Ad.5. Multiply operation has the same latency and throughput as an FMA operation on vector of the same length. Addition operation depends on result of multiplication, so CPU will not be able to execute both of them in parallel. Addition also has some non-zero latency and throughput, so it also will need some time. CPU will try to pipeline this, but still two SSE operations should take more time than corresponding FMA instruction. And in both cases result is fed to the same sqrt instruction. Additionally expression (a - b * c) in numerator will be compiled to one FMA instruction too, what also should improve things a bit. So with this assumptions FMA version should be faster. Which of my assumptions here is wrong?

Ad.6. Thanks for these suggestions. Unfortunately my app mostly executes expressions provided here, so probably I cannot do much with this. Especially now, after I split calculations to calculate reciprocal square roots (in form 1/sqrt(1-x*x)) first and then use these results multiple times in expressions like (a-b*c)*d*e. Everything is stored in arrays, so I simply calculate multiple expressions at once. Example functions provided earlier are my attempt to optimize last step of calculations when I am left with 3 double values and have to perform last calculation on them.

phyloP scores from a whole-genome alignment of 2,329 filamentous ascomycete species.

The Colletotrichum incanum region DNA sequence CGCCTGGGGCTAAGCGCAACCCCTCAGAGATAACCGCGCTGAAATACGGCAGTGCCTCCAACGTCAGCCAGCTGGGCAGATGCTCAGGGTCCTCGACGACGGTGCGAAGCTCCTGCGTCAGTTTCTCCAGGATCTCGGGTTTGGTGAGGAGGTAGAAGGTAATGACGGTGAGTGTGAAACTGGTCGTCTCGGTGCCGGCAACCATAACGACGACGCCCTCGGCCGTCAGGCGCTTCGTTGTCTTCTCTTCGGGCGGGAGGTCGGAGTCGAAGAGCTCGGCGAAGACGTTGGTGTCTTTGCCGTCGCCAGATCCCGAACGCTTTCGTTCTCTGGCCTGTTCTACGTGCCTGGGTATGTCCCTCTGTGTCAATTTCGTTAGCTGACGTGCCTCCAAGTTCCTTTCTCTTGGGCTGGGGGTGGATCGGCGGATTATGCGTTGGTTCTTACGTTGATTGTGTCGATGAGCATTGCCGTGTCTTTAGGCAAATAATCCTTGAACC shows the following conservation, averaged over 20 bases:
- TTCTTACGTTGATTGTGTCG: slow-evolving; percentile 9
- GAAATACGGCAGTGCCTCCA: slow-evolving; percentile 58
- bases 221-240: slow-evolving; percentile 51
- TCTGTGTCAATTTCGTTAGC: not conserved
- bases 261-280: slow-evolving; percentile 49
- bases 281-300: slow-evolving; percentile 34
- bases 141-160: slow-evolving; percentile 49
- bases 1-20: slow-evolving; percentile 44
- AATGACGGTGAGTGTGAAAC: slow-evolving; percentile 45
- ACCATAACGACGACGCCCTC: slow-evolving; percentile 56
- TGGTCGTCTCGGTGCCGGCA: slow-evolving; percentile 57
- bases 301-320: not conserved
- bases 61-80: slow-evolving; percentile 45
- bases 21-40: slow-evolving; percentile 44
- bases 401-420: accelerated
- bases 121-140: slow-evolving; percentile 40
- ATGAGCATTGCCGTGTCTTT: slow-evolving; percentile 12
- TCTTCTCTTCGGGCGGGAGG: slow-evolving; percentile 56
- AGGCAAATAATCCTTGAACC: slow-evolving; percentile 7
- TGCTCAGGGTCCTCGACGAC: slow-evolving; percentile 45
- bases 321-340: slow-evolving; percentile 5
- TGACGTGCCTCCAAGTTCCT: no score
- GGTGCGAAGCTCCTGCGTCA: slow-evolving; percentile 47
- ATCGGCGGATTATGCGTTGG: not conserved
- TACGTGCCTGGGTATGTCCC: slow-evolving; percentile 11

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Sorry about my comment #4 -- I did not look carefully enough at what your code was doing....

This sort of vectorization of what is effectively scalar code is not typically very helpful -- the overhead of packing/unpacking and permuting generally exceeds the benefit from a reduction in the number of arithmetic operations.

To understand the results I would do three things to get started:

- First, draw a data dependence diagram and compute an estimate of the critical path latency for the "test()" version of the function.
- Second, compare that estimated critical path with the measured performance in cycles.
- It helps to pin the processor frequency during these tests so that you know how to convert seconds to cycles.

- Third, compare the compiler-generated assembly code for the three versions of the computation, and see if it is consistent with the expected critical path and the observed cycle count.